START - Mammals

Graphics & Data : Mammals

veg data1

Chapter 3.4: Mammals

Photo: Lars Holst Hansen

CBMP: Mammals network


Key findings

  • Globally, populations of Rangifer have mostly declined since the 1990s, some dramatically; however, there are notable exceptions. In addition, there are changes in distribution, range, and fragmentation.
  • Conservation of Rangifer often focuses on ecotypes based on genetics and behaviour. Four ecotypes are widely accepted—migratory tundra, Arctic islands, mountain, and forest. The majority of migratory tundra and forest Rangifer herds have declined in population size. Trends for Arctic island and mountain Rangifer tend to be stable or unknown
  • Rangifer trends are confounded by infrequent monitoring, variable methods, as well as introductions, local management and in some cases, mixing of domestic, feral, and native populations.
  • Current circumpolar abundance estimate for muskoxen is higher than estimates from 2013 and 2017. Recent variations indicated that 23 muskox populations/regions were increasing, nine were stable, six were decreasing, while variation was unknown for 17. Of note, the two with steepest declines were, in 2000, the largest endemic populations in the world. Infrequent monitoring and variable methods confound comparisons.
  • Trend is not detectable in pan-Arctic lemming populations over the last 25 years.
  • Considering lemmings in different small mammal communities revealed a negative trend for low Arctic populations outside of Fennoscandia sympatric with voles. There were also indications of a negative trend in Russia, where several of the decreasing mixed community populations were located. 
  • With one exception, all low Arctic lemming populations occurred in mixed small rodent communities including one or more species of voles.
  • Change in species composition was noted at two low Arctic monitoring sites with vole species appearing in 2010 and 2013 in Churchill Manitoba and south-eastern Taymyr, respectively.
  • Although highly variable, Arctic fox abundance was either stable or increasing at the majority of monitoring sites with only a few in decline. Trend was unknown at a few of the sites.
  • Arctic fox abundance, reproductive effort and litter size was assessed in almost all populations. Better harmonization of protocols and data sharing would allow for greater understanding among sites, identify data gaps and direct future research.
  • Currently, international monitoring networks exist for only three of the six mammal FECs. Future monitoring efforts would benefit from the establishment or expansion of monitoring networks to collect data on the remaining three FECs.

Muskoxen. Photo: Lars Holst Hansen Lemming. Photo: Susan Morse

Monitoring Advice

The START reports on half of mammal FECs including large herbivores (caribou/reindeer, muskoxen), small herbivores (lemming), and medium-sized predators (Arctic fox). Data deficiencies prohibited reporting on medium-sized herbivores, and large and small predators.

  • Develop synchronized protocols that include more attributes and reduce geographical knowledge gaps.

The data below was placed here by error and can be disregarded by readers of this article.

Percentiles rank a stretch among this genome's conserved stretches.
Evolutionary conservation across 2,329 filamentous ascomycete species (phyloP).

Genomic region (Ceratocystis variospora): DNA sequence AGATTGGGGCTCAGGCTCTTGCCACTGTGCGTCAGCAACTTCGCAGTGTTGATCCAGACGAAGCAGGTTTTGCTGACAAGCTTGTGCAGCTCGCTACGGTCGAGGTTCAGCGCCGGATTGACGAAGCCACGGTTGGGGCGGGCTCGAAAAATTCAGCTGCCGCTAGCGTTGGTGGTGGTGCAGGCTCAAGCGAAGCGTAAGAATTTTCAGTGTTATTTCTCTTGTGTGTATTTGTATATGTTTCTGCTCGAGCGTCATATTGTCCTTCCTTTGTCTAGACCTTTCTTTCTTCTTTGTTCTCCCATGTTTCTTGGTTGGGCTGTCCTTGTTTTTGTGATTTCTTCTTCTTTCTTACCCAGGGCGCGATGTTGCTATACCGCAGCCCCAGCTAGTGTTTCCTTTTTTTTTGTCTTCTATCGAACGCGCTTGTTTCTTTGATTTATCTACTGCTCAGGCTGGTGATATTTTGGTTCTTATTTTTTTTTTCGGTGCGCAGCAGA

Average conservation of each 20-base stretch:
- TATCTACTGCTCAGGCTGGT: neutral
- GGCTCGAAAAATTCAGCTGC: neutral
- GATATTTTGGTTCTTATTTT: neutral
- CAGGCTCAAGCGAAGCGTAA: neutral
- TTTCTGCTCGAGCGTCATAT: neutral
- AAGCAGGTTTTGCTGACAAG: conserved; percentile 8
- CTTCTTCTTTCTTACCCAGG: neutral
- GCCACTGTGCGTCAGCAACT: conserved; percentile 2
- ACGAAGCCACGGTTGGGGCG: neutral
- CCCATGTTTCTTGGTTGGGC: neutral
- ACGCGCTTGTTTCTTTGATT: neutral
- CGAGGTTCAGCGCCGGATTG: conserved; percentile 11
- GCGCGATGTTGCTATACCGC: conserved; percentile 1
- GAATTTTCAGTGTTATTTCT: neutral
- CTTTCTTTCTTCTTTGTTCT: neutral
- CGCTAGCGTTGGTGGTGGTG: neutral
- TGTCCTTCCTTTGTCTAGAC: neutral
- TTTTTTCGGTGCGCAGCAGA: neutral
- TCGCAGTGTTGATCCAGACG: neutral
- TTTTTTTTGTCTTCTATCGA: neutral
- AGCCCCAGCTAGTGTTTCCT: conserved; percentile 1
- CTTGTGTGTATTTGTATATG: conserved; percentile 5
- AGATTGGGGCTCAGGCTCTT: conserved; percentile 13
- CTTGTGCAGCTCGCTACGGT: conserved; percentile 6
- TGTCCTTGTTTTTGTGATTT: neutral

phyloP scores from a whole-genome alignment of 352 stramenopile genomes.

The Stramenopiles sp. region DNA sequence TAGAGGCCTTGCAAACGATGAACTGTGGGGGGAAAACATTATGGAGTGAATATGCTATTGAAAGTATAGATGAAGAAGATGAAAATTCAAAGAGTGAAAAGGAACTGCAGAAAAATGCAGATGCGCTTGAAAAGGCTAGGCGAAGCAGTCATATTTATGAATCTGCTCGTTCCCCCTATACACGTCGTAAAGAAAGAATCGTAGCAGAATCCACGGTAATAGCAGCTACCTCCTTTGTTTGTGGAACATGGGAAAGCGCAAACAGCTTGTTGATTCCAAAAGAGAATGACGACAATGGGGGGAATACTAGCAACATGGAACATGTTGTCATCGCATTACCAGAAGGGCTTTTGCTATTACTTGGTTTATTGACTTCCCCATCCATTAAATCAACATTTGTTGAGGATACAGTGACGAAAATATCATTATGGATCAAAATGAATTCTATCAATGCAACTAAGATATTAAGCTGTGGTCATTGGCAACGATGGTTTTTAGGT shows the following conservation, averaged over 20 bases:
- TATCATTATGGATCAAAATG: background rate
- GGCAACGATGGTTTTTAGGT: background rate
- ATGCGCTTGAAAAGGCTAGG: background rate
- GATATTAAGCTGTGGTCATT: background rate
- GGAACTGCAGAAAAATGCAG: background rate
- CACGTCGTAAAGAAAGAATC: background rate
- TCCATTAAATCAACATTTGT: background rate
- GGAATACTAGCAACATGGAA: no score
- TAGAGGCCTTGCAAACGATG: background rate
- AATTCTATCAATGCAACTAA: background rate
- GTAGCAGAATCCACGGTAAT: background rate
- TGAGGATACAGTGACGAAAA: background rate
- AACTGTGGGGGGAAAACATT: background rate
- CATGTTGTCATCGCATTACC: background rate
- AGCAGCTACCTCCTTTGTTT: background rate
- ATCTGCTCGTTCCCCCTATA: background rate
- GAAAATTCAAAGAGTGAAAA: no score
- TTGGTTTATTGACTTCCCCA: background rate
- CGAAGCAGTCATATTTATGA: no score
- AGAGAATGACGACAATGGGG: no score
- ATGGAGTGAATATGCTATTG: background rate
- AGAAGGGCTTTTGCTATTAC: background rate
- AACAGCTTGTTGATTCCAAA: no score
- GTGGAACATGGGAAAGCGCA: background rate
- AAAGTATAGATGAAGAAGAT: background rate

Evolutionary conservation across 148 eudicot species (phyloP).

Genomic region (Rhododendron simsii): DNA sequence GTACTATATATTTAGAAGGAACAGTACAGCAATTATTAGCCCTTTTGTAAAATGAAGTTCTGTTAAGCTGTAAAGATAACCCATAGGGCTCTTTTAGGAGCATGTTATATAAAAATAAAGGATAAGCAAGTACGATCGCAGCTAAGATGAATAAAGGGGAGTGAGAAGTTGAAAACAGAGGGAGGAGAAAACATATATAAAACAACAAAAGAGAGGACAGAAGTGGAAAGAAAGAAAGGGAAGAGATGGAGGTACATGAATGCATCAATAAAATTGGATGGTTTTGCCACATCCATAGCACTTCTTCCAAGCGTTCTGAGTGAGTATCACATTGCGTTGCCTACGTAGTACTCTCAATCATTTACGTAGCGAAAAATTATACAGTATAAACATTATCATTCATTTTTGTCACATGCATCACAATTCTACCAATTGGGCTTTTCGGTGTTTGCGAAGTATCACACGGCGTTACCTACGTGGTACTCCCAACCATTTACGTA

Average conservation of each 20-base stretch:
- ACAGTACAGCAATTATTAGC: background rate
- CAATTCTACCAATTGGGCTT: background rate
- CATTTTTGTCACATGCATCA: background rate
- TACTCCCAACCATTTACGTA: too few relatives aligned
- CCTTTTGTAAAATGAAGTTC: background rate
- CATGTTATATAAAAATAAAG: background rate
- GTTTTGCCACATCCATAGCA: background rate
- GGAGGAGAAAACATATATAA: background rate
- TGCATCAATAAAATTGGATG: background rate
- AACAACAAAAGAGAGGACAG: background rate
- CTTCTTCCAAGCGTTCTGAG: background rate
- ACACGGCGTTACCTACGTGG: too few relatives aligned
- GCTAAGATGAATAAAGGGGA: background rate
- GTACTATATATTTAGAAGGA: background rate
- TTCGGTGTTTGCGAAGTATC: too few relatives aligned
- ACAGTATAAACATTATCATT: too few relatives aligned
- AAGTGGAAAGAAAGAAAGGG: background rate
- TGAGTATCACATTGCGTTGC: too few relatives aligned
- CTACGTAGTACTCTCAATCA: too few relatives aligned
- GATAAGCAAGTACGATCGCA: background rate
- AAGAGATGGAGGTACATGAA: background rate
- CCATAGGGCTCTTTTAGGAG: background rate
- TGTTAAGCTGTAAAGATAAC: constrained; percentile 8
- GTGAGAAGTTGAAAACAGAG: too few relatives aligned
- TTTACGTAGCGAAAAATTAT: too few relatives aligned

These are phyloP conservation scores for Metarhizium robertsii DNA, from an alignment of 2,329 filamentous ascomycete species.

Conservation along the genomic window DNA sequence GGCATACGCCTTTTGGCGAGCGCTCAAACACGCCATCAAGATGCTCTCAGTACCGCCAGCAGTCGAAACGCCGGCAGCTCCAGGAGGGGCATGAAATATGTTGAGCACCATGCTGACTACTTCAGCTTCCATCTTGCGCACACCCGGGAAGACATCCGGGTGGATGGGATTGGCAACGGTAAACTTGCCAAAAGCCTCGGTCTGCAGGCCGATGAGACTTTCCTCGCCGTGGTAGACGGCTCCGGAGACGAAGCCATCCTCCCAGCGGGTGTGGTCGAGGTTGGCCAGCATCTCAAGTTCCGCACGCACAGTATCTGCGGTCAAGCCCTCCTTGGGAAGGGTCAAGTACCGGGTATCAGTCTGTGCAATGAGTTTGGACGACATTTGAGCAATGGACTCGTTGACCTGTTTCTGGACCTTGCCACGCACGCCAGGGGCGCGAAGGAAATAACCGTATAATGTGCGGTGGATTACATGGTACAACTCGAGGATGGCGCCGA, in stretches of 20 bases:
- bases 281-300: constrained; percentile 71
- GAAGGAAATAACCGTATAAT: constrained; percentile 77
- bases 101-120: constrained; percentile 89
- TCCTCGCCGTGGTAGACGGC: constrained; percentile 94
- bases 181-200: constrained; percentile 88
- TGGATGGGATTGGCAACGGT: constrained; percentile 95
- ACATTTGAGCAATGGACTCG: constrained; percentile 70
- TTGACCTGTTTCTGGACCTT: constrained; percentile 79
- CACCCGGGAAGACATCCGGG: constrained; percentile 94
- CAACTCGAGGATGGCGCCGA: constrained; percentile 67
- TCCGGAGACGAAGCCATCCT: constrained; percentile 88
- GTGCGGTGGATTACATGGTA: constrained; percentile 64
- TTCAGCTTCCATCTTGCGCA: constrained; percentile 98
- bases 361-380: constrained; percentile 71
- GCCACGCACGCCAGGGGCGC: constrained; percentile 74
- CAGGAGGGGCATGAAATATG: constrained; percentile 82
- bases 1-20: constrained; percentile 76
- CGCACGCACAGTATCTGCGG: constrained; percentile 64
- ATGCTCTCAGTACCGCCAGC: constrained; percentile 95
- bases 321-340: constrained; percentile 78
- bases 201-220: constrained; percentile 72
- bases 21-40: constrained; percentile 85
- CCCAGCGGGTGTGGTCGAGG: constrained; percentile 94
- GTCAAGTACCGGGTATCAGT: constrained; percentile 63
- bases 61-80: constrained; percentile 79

• Establish or expand international monitoring networks for medium-sized herbivores and large and small carnivores.
  • Emphasize spatial structure and diversity in monitoring efforts due to the northward advance of southern competitors and vegetation changes.
  • For large herbivore, small herbivore, and medium-sized predator FECs:
    • Agree on priorities and harmonize data collection across sites and programs;
    • Share and standardize protocols, in cooperation with relevant partners including Indigenous Peoples and organizations, to include abundance, demographics, spatial structure, health, phenology and, for harvested species, harvest rates; and
    • Ensure monitoring programs employ existing methods with new harmonized methods to allow data comparisons.
  • Monitor health as an attribute and develop standardized health assessment protocols due to the anticipated impact of climate change on distribution and prevalence of disease.
  • Monitor abiotic factors and drivers of change, across greater spatial distributions to assess the cumulative impacts of climate and other anthropogenic change on populations across their ranges.
  • Conduct research on the vulnerabilities of populations to climate change and human impacts, and on genetic diversity and spatial structure of FECs.
  • Increase collaboration using interdisciplinary and multi-knowledge approaches to share site- and population-specific information. This can improve monitoring and lead to better models to assess the vulnerabilities and resilience of specific populations.
  • Address challenges in assessing abundance of FECs across the Arctic, including:
    • reliability of abundance estimates, such as lack of precision and accuracy;
    • changing baselines, such as changes in species distribution, sampling methodology, and areas monitored; and differences in frequency and spatial extent of monitoring.

Status of monitoring of essential and recommended attributes for mammals in Arctic terrestrial environments.

Download the SAFBR Key Findings and Advice for Monitoring

Download the SAFBR full report

Download the SAFBR Key Findings and Advice for Monitoring